“Not all the political news this year involves the rise of partisan extremism and government by rage. There has been lots of that. But maybe there is a limit, a point when people of good sense and good will band together to say no. As they have just done in Utah.”
The conservative mantra lately when it comes to the issue of immigration is to “enforce the law”. The immigration bill sponsored by Sen. Hatch puts a “focus on enforcement”. To the average conservative, the very idea that the existing immigration laws are not enforced or even ignored is infuriating. They’re breaking the law! Justice calls for punishment!
I completely understand this mentality, mostly because I espoused it once. To those with this attitude, I ask you to consider a question. What is more important: people or laws? In other words, are laws made to serve people, or are people made to serve laws?
In order to answer this question, you must examine the source of laws. The answer is easy: government. Now, what is the source of government? Well, the people. The government did not create people, so obviously the people created government. And we created it to serve us.
Since the creature cannot exceed the creator (or, in other words, since one cannot delegate rights to another that one does not himself possess), it follows that we cannot give government power to do that which we ourselves do not have the power to do. Take murder, for instance. I do not have the right to murder another man; therefore, I cannot delegate that right to my government (although Pres. Obama has assumed that right anyway; this is what’s known as ‘tyranny’).
The proper function of government, then, is “limited only to those spheres of activity within which the individual citizen has the right to act. By deriving its just powers from the governed, government becomes primarily a mechanism for defense against bodily harm, theft and involuntary servitude.” It follows, then, that “when the government assumes other functions it is usurpation and oppression.”
The Church issued the following statement today regarding the issue of immigration:
As a worldwide church dealing with many complex issues across the globe, The Church of Jesus Christ of Latter-day Saints promotes broad, foundational principles that have worldwide application. The Church regards the declaration of the Utah Compact as a responsible approach to the urgent challenge of immigration reform. It is consistent with important principles for which we stand:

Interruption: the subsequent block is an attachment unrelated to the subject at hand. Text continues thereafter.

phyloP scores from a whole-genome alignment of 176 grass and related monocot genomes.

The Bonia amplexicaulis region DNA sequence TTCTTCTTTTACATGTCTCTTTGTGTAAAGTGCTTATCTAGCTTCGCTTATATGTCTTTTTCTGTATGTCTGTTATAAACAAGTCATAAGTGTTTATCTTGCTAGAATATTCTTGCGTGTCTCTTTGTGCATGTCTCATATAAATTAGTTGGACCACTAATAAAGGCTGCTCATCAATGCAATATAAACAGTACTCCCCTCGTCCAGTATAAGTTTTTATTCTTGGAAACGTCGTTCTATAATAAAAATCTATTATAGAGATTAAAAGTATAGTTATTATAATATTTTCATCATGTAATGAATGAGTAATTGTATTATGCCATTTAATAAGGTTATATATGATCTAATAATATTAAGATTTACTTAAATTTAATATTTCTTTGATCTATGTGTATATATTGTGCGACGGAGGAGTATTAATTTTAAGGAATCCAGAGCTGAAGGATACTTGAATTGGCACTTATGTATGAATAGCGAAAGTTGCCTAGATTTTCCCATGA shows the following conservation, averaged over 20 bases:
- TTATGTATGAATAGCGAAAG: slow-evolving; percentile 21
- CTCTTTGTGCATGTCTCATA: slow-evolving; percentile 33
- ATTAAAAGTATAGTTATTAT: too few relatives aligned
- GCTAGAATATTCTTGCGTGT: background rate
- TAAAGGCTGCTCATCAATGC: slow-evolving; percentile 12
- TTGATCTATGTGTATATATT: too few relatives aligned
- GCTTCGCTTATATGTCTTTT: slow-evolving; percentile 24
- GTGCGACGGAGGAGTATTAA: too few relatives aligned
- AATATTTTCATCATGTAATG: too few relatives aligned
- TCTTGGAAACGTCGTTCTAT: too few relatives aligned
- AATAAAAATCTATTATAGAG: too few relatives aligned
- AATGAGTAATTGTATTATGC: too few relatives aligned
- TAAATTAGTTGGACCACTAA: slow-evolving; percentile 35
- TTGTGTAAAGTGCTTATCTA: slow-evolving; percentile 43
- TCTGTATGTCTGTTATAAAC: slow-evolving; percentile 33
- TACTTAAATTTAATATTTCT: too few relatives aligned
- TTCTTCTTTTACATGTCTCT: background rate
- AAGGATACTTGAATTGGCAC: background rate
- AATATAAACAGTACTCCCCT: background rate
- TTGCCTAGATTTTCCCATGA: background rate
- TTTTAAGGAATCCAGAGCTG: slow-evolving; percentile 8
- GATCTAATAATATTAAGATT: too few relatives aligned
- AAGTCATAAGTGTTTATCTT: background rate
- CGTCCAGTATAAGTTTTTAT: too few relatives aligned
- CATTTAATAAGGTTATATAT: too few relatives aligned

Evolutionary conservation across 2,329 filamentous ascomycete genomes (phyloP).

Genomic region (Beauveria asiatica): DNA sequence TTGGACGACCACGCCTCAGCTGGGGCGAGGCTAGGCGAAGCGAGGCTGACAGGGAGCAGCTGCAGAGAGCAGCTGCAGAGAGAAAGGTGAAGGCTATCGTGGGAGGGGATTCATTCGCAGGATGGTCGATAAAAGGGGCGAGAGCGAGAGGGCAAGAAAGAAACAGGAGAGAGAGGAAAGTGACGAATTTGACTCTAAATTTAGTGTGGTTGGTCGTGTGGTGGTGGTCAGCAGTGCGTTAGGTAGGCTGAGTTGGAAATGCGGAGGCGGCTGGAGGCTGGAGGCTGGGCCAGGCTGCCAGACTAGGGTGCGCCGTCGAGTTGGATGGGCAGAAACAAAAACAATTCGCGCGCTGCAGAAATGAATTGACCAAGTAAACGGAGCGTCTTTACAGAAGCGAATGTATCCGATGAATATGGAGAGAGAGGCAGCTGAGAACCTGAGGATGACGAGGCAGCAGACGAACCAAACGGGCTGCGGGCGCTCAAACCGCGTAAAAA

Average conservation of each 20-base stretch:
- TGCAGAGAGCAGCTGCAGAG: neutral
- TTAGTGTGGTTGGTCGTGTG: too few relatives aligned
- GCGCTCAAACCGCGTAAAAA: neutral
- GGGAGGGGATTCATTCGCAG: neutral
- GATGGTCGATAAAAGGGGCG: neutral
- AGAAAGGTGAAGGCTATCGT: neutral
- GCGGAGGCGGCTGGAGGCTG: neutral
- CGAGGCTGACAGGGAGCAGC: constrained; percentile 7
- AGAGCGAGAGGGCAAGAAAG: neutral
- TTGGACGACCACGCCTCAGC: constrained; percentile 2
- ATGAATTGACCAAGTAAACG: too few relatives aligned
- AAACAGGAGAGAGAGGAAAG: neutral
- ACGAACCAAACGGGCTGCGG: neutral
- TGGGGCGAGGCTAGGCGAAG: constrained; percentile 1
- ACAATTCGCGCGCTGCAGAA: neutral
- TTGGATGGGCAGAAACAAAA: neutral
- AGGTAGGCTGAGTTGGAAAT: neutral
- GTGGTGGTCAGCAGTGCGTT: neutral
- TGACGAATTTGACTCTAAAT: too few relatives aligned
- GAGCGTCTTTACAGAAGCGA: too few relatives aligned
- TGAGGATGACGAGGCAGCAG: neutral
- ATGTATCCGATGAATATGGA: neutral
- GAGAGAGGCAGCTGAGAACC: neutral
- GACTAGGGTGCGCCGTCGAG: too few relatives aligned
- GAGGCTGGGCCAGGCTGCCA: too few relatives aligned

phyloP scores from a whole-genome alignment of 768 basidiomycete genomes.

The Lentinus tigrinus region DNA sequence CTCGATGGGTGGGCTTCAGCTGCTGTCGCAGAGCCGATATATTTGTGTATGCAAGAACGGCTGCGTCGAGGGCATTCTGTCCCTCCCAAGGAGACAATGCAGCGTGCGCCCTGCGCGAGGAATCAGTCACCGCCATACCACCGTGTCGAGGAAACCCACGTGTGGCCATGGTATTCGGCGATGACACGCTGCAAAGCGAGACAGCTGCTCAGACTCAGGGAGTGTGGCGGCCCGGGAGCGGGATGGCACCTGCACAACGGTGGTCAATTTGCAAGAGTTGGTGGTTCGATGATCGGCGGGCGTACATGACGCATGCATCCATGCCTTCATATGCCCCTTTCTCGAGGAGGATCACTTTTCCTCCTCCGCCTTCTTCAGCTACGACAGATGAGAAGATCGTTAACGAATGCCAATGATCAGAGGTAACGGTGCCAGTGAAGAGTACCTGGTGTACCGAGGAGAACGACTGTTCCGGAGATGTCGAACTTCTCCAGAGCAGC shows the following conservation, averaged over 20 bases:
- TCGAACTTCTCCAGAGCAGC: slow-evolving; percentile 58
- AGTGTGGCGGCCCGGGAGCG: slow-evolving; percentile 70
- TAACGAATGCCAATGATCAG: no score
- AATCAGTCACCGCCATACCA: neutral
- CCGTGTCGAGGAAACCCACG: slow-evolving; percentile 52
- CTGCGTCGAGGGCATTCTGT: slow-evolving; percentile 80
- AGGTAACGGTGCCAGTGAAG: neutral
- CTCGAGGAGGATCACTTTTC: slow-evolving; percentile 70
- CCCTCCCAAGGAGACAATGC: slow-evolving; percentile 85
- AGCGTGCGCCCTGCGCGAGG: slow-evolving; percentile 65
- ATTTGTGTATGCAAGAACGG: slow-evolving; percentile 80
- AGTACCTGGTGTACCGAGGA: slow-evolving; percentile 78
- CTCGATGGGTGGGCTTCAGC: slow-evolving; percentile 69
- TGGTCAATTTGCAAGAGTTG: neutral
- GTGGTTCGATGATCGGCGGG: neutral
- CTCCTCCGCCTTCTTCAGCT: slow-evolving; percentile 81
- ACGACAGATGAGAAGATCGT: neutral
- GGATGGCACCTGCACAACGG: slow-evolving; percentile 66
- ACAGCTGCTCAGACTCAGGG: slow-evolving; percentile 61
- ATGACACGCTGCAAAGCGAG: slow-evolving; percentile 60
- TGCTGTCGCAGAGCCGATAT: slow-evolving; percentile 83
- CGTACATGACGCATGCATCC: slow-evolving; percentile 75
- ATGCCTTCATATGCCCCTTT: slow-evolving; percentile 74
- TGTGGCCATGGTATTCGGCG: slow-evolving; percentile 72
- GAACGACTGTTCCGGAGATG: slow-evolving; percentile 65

- We follow Jesus Christ by loving our neighbors. The Savior taught that the meaning of “neighbor” includes all of God’s children, in all places, at all times.
- We recognize an ever-present need to strengthen families. Families are meant to be together. Forced separation of working parents from their children weakens families and damages society.
- We acknowledge that every nation has the right to enforce its laws and secure its borders. All persons subject to a nation’s laws are accountable for their acts in relation to them.
Public officials should create and administer laws that reflect the best of our aspirations as a just and caring society. Such laws will properly balance love for neighbors, family cohesion, and the observance of just and enforceable laws.
The text of the Compact’s declaration on immigration reform is as follows:
A declaration of five principles to guide Utah’s immigration discussion:
FEDERAL SOLUTIONS — Immigration is a federal policy issue between the U.S. government and other countries — not Utah and other countries. We urge Utah’s congressional delegation, and others, to lead efforts to strengthen federal laws and protect our national borders. We urge state leaders to adopt reasonable policies addressing immigrants in Utah.
LAW ENFORCEMENT — We respect the rule of law and support law enforcement’s professional judgment and discretion. Local law enforcement resources should focus on criminal activities, not civil violations of federal code.
FAMILIES — Strong families are the foundation of successful communities. We oppose policies that unnecessarily separate families. We champion policies that support families and improve the health, education and well-being of all Utah children.
ECONOMY — Utah is best served by a free-market philosophy that maximizes individual freedom and opportunity. We acknowledge the economic role immigrants play as workers and taxpayers. Utah’s immigration policies must reaffirm our global reputation as a welcoming and business-friendly state.
A FREE SOCIETY — Immigrants are integrated into communities across Utah. We must adopt a humane approach to this reality, reflecting our unique culture, history and spirit of inclusion. The way we treat immigrants will say more about us as a free society and less about our immigrant neighbors. Utah should always be a place that welcomes people of goodwill.
It’s refreshing to see some sanity and wisdom in the immigration debate for a change. We hope that future policy in Utah and other states will be guided by these principles.
Utah Liberty Alliance seeks to bring about a free society through journalism and activism, starting right here at home.
Repeal Stupid Laws
Does your city have stupid laws on the books? It is amazing how sacred people consider the laws of the State to be until they consider the law absurd. You can help delegitimize the State by contacting us with information about the stupid laws in your city. We'll contact elected officials to urge them to repeal.
Recent Forum Posts
In development: Utah Copwatch (utahcopwatch.org)
posted in forum Incubator by Dallin Crump on August 14, 2012 at 1:09 pm
In development: Utahns for Privatized Education (u4pe.org)
posted in forum Incubator by Dallin Crump on April 30, 2012 at 1:54 pm
Utah juror information
posted in forum Incubator by Nicholas Hooton on April 30, 2012 at 8:56 am